From the moment McCune & Harber, my Los Angeles-based firm, opened its doors in 2001, we've used a digital dictation system. With sixteen attorneys working private and public entity defense, insurance defense, personal injury, discrimination, and employment litigation, we wanted to avoid the inefficiency and security risk of tapes lying around. We were told our digital system would likely last three to five years, but managed to stretch its use for nine years.
By the time we started searching for a new system in early 2010, however, we had used the old one for so long we didn't realize how its limitations were affecting our productivity. Our old system would not allow multiple dictation folders to map to the same location, for instance, which made efficient file management difficult. So, as we began to evaluate the newer options available, we also began to evaluate how the technology could actually improve our workflow.
Criteria: Ease of Use, Flexibility, Ease of Installation
With guidance from our office technology dealer, we reviewed solutions with three criteria in mind:
- Ease of use;
- Flexibility; and
- Ease of installation.
Like many legal firms operating out of a single location, we didn't believe an enterprise solution was necessary. It was somewhat eye-opening, therefore, to learn some of the workflow benefits offered by server-based digital voice solution.
Case-in-point: In the past, our attorneys docked their handheld recorders into specific PCs and downloaded all of their recorded files at once. Periodically, their secretaries manually searched for new transcriptions. What our attorneys couldn't do was select only certain completed dictation files for download, while saving those not yet finished. Secretaries didn't receive notification when new dictation files were downloaded, nor could they access dictation remotely.
It's these kinds of workflow benefits that should not be overlooked when evaluating latest voice solution options. Another benefit we discovered when searching for a new system was remote access to files. While I have to admit that only one of our attorneys and two secretaries currently use our new system's online capability to work remotely, we anticipate more doing so in the future. By allowing secure access to dictation files without the safety risk associated with emailing sensitive legal information, the technology opens up the possibility of outsourcing transcription, or allowing employees on extended leave to work from home.
More importantly, attorneys within the office find their dictation a little easier. The Philips SpeechExec Enterprise software lets them dictate as they always have, but after placing their handheld recorders into their docking stations, files automatically transfer to individual folders on the server. If we have technical difficulties with a particular computer, attorneys still can transfer files from any other docking station. Since each attorney's files automatically are labeled to start with their initials, it's easy to tell them apart.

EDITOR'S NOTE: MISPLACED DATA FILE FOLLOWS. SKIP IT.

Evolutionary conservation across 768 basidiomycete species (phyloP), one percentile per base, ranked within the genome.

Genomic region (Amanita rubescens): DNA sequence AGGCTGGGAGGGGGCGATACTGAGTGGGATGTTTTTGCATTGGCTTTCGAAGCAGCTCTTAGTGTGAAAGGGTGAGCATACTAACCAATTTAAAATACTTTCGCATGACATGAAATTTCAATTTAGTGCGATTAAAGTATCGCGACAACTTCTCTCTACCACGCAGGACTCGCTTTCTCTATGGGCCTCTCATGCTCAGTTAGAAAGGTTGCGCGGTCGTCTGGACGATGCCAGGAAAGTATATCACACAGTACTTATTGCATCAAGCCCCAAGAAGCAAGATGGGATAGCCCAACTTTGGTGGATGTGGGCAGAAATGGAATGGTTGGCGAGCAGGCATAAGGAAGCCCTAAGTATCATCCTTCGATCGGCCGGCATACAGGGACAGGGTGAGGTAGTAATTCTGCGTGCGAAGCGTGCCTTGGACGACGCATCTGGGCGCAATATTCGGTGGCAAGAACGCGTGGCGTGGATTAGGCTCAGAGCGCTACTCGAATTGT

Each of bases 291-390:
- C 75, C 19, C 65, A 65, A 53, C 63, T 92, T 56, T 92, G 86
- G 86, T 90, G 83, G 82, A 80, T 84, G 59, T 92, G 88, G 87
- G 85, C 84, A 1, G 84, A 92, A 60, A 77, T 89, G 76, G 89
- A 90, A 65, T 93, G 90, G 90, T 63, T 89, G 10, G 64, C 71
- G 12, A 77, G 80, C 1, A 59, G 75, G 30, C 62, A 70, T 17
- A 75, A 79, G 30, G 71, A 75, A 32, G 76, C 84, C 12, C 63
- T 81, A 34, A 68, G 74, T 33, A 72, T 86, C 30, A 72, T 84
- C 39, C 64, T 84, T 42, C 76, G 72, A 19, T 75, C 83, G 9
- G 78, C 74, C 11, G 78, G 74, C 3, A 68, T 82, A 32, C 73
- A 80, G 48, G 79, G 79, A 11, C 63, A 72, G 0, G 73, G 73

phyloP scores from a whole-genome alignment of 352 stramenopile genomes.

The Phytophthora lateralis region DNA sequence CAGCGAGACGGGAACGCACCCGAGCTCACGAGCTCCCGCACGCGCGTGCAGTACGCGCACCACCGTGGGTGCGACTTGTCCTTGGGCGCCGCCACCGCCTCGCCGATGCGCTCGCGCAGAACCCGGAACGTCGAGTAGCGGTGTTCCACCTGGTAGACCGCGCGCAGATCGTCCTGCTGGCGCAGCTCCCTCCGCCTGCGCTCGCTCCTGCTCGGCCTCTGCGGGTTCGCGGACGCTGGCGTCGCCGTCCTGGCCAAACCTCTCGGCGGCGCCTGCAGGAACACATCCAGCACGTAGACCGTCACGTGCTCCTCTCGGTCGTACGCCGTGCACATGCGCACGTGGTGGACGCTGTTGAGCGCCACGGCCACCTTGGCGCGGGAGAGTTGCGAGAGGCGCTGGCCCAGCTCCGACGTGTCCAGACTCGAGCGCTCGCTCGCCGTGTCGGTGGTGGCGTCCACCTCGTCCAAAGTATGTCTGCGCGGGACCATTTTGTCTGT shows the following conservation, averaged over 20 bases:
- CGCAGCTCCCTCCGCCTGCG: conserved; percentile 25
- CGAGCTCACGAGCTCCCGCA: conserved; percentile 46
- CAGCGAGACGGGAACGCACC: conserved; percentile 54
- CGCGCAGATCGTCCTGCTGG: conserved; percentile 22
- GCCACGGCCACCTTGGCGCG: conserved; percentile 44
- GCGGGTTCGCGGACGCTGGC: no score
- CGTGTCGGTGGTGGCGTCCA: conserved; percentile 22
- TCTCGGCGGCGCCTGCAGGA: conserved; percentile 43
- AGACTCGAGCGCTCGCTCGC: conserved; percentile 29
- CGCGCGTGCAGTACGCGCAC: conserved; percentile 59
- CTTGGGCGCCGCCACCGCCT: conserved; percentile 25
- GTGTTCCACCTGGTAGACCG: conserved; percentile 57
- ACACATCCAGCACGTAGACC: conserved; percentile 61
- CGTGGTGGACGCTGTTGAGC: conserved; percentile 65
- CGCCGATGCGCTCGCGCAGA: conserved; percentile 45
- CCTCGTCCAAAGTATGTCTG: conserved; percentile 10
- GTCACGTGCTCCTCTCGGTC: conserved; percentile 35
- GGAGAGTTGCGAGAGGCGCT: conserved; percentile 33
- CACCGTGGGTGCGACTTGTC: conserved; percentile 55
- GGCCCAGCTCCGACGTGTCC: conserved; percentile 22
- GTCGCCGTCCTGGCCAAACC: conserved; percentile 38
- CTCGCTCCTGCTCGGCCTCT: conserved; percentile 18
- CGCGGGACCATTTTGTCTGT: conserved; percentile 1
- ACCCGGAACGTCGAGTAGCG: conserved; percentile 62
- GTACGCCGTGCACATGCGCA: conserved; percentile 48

The system also accepts multiple dictations at the same time, which lets attorneys change gears on the fly and select exactly which files to download just by marking them "complete." As with most digital solutions, they retain the flexibility to insert notes into any point in an audio file when needed.
The biggest benefit, though, comes from the fact that having all PCs linked to the same server allows secretaries to see all dictation in the queue--not just those of the attorney for whom she works. Files still can be flagged for specific transcriptionists, but there is added flexibility now. If a secretary happens to be out sick, files don't have to languish until her return--others can access the files and fill in.
Our IT department appreciates workflow benefits from the system as well. The ability to make one global change to all PCs simultaneously via the server--as opposed to upgrading each PC separately as was required in the past--saves a huge amount of time. They also can remotely access the system to troubleshoot any problems on hardware and software as they arise.
Transition to Digital
It was important to us that our new system be installed with minimal disruption, as we absolutely cannot afford downtime. Fortunately, because we opted for a small dedicated dictation server, All Makes Office Machine Co., Inc. was able to create all of our folders and the necessary IT relationships ahead of time. The actual transition took only three days, with most of the work taking place the first day. The attorneys continued using the old system uninterrupted while the new one was being implemented. They literally emptied their recorders at the end of the day, and immediately were live on the Philips solution.
In the end, we think it is important for legal firms to consider the productivity gains possible through an enterprise-wide voice solution. It's been a positive investment in our firm's future that already is paying dividends.